Here at Seeker World Headquarters, actually an underground bunker complex in western Nevada, we know only one kind of thirst: The thirst for knowledge! Also, occasionally, Vernors -- Detroit's high-octane contribution to the world of ginger ale.
The sensation of thirst is critical to the survival of pretty much every animal species, and yet the specific mechanics of the phenomenon have eluded science for years. Happily, new research published in the journal Nature has changed all that. Jules Suzdaltsev reports in today's DNews dispatch.
Some background: Water is the single most important nutrient for animals -- and yes, it's a nutrient, technically speaking. We humans are made up of about 60 percent water, and maintaining proper hydration is one of the major functions of the brain.
The sensation of thirst, therefore, is your brain's way of trying to adjust unbalanced fluid levels in the body. When the brain detects that your blood is too salty, it generates a thirst response in hopes that you will adjust your behavior accordingly to seek out water.
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The weird thing that's puzzled scientists is that, when you drink water, the sensation of thirst is more or less immediately dispelled. Compare this to hunger, which usually doesn't abate until 20 minutes or so after you eat.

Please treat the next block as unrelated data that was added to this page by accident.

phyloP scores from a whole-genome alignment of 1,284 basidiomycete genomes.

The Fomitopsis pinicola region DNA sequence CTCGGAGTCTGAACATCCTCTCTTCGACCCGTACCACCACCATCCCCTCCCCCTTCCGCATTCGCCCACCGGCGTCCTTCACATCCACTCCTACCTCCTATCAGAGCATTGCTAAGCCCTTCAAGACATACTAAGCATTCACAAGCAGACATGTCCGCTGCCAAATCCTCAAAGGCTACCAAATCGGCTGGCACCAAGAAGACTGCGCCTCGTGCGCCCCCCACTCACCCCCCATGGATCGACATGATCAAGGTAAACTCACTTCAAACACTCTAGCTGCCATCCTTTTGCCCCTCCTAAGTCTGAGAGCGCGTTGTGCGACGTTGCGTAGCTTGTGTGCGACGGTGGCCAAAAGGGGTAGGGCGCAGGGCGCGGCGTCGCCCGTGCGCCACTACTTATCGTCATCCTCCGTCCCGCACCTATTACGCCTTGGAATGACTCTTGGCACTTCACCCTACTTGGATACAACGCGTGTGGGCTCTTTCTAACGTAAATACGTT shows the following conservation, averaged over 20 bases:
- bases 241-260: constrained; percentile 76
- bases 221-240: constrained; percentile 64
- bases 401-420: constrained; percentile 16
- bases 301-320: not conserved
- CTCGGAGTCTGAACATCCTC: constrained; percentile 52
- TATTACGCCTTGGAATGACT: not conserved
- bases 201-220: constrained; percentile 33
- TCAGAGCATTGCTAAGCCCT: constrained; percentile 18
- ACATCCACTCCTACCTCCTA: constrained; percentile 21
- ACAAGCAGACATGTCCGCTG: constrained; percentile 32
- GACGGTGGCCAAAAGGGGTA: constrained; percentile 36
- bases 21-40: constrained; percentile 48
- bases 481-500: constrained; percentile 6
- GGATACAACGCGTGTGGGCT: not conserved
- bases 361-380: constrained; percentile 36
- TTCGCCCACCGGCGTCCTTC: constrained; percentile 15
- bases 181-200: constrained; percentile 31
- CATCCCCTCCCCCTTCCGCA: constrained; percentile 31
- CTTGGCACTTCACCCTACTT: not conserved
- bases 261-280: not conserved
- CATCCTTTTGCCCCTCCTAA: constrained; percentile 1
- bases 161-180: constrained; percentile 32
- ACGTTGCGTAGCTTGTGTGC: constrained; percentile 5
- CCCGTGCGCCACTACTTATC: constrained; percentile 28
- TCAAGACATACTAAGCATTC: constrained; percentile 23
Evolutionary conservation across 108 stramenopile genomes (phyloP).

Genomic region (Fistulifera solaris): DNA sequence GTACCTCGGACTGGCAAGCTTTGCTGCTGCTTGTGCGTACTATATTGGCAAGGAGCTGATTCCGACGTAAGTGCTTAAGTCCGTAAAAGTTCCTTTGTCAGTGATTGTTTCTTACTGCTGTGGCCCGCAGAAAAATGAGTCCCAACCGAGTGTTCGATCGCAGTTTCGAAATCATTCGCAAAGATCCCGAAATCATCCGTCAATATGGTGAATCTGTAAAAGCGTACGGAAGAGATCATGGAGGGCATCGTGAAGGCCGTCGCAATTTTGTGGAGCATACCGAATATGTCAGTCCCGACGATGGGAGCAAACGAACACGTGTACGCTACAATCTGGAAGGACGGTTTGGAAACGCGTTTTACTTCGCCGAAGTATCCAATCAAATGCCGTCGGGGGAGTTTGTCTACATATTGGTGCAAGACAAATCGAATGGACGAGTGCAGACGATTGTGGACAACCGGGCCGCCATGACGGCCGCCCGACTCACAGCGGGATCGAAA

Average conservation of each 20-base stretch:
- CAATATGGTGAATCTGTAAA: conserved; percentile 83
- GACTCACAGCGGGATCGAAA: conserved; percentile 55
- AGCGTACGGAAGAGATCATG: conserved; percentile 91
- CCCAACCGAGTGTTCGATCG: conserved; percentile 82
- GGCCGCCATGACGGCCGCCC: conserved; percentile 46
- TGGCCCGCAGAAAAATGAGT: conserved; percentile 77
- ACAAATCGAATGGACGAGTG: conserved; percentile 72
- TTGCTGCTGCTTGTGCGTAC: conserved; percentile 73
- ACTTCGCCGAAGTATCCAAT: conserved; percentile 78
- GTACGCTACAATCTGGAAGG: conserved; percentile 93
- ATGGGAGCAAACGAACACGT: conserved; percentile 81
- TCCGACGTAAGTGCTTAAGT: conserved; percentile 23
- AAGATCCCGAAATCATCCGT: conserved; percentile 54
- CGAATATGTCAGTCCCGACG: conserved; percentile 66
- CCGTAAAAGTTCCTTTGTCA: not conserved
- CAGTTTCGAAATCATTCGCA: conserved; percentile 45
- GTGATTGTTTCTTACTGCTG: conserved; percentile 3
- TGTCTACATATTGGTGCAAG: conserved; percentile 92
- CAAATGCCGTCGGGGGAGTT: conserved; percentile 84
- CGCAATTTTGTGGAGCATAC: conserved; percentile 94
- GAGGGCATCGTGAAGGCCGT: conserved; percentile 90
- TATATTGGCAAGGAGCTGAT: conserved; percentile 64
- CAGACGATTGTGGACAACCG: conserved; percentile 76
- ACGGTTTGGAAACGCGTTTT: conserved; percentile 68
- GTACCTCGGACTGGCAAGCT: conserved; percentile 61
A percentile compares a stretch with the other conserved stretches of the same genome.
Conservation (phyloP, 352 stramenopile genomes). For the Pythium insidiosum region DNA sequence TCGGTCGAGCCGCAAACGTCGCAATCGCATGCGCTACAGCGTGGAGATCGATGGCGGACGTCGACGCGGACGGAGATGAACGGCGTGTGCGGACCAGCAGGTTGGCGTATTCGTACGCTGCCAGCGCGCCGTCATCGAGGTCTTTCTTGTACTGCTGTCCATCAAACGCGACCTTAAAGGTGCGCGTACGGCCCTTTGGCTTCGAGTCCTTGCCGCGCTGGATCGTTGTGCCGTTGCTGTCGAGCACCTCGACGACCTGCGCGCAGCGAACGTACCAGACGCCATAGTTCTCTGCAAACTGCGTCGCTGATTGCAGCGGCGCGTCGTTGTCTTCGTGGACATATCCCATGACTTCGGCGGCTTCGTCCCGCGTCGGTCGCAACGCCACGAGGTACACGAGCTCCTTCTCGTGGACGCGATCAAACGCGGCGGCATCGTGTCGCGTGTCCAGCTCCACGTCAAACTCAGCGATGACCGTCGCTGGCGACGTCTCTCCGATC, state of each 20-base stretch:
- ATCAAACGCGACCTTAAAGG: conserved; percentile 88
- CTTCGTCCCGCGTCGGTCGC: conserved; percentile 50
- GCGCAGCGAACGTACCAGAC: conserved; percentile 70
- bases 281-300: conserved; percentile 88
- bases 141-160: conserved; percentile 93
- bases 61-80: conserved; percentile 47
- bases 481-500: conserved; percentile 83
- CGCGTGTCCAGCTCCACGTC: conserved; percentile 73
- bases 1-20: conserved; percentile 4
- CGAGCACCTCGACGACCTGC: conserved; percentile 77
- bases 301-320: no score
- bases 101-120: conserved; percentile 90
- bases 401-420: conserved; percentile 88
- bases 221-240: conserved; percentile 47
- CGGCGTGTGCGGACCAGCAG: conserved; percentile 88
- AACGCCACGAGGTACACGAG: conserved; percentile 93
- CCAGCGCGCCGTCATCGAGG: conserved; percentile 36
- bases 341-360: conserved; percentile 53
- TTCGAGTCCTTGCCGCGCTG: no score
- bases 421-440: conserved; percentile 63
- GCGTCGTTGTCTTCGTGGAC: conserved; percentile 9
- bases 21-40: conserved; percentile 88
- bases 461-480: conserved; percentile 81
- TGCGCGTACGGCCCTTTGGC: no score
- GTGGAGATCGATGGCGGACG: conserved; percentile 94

The new research published in Nature, from the University of California, may have solved the mystery. It seems that a particular area of the brain, called the subfornical organ, reacts immediately to oral stimulation -- the very act of drinking and swallowing.
What's more, neurons within the subfornical organ are actually able to predict your future fluid levels based on your current blood composition and how much water or food is in your mouth. When they think you've had enough, they stop firing and you stop feeling thirsty.
These so-called thirst neurons are a significant discovery in that they parse data from a number of different sources -- the mouth, the brain, the blood -- then automatically make predictions based on that information.
Check out Jules' video here for more details, or click on over to Trace Dominguez' unsettling report on what actually happens to your body when it gets dehydrated. Both feature dry humor.
-- Glenn McDonald
Nature: Thirst Neurons Anticipate The Homeostatic Consequences Of Eating And Drinking
USGS: The Water In You
BBC: Brain's Thirst Circuit 'Monitors The Mouth'